— Sketches and Studies in Italy and Greece, Complete - Series I, II, and III • John Symonds

... only in white trousers and a thin cotton singlet, with his stout arms crossed on his breast—upon which they showed like two thick lumps of raw flesh—he prowled about from side to side of the half-poop. On his bare feet he wore a pair of straw sandals, and his head was protected by an enormous pith hat—once white but now very dirty—which gave to the whole man the aspect of a phenomenal and animated mushroom. ...
— The Rescue • Joseph Conrad

... Italian stock was begun the language of the seas. Upon the Italian main the words "tack" and "sheet," "prow" and "poop," were first heard; and those most important terms by which the law of the marine highway is given,—"starboard" and "larboard." For if, after the Italian popular method, we contract the words questo bordo (this side) and quello bordo (that side) into sto bordo ...
— The Atlantic Monthly, Volume 2, Issue 12, October, 1858 • Various

... the Princess Joceliande knew nothing. From her balcony in the castle she saw the Sieur Rudel sail forth. He stood upon the poop, the wind blowing the hair back from his face, and as she watched his straight figure, she said, "A boon he shall ask, but a greater will I grant. Surely no man ever did such loyal service but for love, and for love's sake, he shall share ...
— Ensign Knightley and Other Stories • A. E. W. Mason

... under conditions so desperately precarious. The bow rose but heavily to the seas, and never topped them. The water rushing over, poured down the deck in mill-races, filling it to the rails, occasionally springing up over the poop and the top of the after cabin, lashing the faces of the two crouching at the ...
— Dan Merrithew • Lawrence Perry

... order all night, yet there was "clearing of decks, lacing of nettings, making of bulwarks, fitting of waistcloths, arming of tops, tallowing of pikes, slinging of yards, doubling of sheets and tacks." Amyas took charge of the poop, Cary of the forecastle, and Yeo, as gunner, of the main-deck, while Drew, as master, settled himself in the waist; and all was ready, and more than ready, before the great ship was within two miles ...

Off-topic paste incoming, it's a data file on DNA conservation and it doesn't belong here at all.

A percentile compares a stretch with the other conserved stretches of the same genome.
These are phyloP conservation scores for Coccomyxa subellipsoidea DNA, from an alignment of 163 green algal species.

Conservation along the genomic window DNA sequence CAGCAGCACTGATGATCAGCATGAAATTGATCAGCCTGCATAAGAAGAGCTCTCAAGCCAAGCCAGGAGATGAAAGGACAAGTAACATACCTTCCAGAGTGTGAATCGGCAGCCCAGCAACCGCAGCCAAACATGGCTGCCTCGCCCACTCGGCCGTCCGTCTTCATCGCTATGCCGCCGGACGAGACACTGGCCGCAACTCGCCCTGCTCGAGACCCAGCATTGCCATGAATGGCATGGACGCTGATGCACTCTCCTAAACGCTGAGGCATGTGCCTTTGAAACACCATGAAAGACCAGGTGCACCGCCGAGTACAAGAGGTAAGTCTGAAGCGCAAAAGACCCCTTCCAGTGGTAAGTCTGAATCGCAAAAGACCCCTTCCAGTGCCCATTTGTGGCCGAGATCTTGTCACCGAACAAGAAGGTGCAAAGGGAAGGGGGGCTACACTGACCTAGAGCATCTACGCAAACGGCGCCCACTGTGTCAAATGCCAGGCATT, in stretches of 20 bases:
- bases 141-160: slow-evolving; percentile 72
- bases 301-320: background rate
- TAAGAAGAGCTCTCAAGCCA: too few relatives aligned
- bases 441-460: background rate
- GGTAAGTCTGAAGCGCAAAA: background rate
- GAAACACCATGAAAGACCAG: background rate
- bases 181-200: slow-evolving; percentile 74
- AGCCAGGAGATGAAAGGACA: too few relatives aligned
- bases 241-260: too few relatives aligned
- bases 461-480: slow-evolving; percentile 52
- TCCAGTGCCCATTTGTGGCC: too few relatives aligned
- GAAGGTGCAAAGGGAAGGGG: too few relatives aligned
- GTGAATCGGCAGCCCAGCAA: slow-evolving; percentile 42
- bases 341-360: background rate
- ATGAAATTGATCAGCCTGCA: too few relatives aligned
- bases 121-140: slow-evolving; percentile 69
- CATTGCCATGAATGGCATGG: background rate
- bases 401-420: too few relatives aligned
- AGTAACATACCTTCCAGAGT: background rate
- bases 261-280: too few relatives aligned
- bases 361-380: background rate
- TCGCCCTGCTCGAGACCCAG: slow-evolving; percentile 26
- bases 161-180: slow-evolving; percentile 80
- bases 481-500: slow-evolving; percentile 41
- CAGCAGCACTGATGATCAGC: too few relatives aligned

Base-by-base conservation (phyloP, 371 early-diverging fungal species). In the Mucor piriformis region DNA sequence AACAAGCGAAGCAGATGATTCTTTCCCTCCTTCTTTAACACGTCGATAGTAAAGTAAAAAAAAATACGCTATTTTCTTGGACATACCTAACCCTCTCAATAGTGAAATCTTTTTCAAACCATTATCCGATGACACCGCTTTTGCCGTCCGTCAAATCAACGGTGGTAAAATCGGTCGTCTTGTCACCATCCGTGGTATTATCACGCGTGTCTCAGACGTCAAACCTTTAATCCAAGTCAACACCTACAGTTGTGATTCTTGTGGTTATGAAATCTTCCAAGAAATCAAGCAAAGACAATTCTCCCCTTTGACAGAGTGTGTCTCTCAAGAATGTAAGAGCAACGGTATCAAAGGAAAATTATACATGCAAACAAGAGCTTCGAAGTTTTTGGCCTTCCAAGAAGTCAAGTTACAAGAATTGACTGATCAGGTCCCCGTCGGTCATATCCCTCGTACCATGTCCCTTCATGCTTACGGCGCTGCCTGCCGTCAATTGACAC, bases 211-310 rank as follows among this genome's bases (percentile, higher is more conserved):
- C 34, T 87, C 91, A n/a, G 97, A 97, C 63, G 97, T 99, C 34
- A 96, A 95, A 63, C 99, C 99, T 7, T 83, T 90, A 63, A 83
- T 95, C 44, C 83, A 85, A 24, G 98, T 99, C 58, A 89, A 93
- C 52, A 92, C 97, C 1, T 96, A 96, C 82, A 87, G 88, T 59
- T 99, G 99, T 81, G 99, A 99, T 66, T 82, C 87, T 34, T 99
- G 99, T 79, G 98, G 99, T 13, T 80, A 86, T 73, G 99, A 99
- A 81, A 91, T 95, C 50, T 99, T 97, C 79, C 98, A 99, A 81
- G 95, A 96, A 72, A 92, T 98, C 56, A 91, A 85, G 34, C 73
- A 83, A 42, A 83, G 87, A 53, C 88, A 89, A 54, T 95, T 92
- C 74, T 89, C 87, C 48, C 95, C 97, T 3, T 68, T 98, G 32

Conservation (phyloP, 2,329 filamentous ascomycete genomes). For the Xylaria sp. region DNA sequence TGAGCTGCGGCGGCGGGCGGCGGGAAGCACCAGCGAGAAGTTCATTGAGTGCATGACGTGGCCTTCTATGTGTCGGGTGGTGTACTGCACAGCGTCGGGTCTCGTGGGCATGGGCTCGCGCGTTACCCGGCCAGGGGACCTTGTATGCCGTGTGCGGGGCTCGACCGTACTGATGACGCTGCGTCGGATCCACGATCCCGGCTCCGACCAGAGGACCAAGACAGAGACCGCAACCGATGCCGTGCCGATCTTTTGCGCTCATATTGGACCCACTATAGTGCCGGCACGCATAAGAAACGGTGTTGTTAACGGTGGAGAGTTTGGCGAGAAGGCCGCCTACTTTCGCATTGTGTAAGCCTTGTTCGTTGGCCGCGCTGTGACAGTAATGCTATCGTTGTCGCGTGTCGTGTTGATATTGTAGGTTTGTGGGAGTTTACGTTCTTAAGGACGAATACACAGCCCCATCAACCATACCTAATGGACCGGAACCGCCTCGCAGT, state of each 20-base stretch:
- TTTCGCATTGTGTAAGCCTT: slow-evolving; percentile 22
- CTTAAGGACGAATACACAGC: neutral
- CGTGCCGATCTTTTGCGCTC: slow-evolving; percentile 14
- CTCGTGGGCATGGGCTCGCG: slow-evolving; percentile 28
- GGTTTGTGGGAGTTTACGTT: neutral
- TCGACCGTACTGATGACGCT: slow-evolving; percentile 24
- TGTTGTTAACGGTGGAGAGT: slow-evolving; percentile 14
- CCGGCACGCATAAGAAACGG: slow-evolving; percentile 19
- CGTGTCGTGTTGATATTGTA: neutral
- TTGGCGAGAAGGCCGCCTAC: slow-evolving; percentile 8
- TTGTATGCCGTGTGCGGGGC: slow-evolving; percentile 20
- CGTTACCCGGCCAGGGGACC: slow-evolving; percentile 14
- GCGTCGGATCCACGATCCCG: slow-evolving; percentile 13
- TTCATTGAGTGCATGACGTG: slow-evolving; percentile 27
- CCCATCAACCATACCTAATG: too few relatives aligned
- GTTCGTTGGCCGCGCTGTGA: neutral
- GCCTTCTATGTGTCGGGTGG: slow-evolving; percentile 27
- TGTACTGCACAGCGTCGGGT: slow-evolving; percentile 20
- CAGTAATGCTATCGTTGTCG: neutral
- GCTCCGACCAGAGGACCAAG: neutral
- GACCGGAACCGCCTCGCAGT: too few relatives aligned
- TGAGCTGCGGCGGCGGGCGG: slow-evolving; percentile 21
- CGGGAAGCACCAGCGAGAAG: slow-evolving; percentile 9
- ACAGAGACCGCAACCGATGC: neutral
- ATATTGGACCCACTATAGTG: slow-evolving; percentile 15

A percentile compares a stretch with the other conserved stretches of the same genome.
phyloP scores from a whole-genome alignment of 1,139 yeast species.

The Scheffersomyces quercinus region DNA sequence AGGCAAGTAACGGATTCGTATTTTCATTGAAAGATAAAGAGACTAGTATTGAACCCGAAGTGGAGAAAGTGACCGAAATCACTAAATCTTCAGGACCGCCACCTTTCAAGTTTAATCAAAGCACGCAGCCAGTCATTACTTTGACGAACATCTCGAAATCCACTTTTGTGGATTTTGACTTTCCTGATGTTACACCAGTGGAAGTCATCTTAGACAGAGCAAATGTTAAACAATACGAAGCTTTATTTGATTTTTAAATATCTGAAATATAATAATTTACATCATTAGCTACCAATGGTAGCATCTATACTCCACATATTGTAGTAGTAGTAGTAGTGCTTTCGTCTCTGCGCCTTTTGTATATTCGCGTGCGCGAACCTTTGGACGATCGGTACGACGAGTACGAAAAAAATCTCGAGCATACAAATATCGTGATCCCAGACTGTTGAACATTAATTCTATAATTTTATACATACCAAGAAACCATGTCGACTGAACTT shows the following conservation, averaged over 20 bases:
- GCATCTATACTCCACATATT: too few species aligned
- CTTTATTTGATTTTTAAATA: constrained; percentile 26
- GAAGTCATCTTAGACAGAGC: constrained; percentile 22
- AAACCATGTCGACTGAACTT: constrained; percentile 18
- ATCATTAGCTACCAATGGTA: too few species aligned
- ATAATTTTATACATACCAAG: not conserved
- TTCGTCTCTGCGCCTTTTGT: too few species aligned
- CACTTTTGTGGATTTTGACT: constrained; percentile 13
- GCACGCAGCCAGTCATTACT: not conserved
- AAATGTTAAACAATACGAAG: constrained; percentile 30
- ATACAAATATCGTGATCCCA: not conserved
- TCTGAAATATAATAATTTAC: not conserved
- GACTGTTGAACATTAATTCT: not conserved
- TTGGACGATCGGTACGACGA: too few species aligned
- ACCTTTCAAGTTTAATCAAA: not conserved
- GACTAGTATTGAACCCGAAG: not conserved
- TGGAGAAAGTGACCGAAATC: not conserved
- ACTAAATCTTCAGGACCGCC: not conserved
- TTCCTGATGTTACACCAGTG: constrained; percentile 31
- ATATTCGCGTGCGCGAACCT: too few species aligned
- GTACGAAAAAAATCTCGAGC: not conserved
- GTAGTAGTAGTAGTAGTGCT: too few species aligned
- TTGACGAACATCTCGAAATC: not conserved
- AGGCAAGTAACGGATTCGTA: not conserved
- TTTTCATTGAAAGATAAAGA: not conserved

— Great Sea Stories • Various

... planters, came on board. There was a fair wind blowing down the Liffey. "Open the dock-gates, Mr Thompson, and let her go. She'll find her own way to Jamaica and back again by herself, without a hand at the helm, she knows it so well," the captain, as he stood on the poop, sung out to the dock-master. I found that this was a ...
— Old Jack • W.H.G. Kingston

... before these ravings—"listen for the love of God, before the poison gets hold of me! Soon it will be too late. . . . The evening before we sailed from Dunquerque, we were anchored out in the tide. It was my watch. I was leaning on the rail of the poop when I caught sight of her first. She was running for her life across the dunes—running for the waterside—she and her hound beside her. Away behind her, like ants dotted over the rises of the ...
— Old Fires and Profitable Ghosts • A. T. Quiller-Couch

... the generous youth who was the means of getting him the berth. Also grown to manhood, he, too, is aft, lending a hand at the helm, the strength of one man being insufficient to keep it steady in that heavily rolling sea. On the poop-deck is Captain Gancy himself, consulting a small chart, and filled with anxiety as at intervals looking towards the companion-ladder he there sees his wife and daughter, for he knows his vessel to be in danger and his ...
— The Land of Fire - A Tale of Adventure • Mayne Reid

... forth the oars from either side: Nor big nor deeply laden, she, at large, Descends the Saone, transported by the tide. Care never quits him, though the shifting barge The king ascend, or nimble horse bestride: This he encounters aye on prow or poop, And bears behind him on his ...
— Orlando Furioso • Lodovico Ariosto

... ship's side like the first. Very soon, the pirogues thus succeeding one another, the crew saw themselves surrounded by a multitude of savages, who came upon the deck from all sides. Becoming alarmed at the appearance of things, they went to apprize the captain and Mr. M'Kay, who hastened to the poop. I was with them," said the narrator, "and fearing, from the great multitude of Indians whom I saw already on the deck, and from the movements of those on shore, who were hurrying to embark in their canoes, to approach the vessel, ...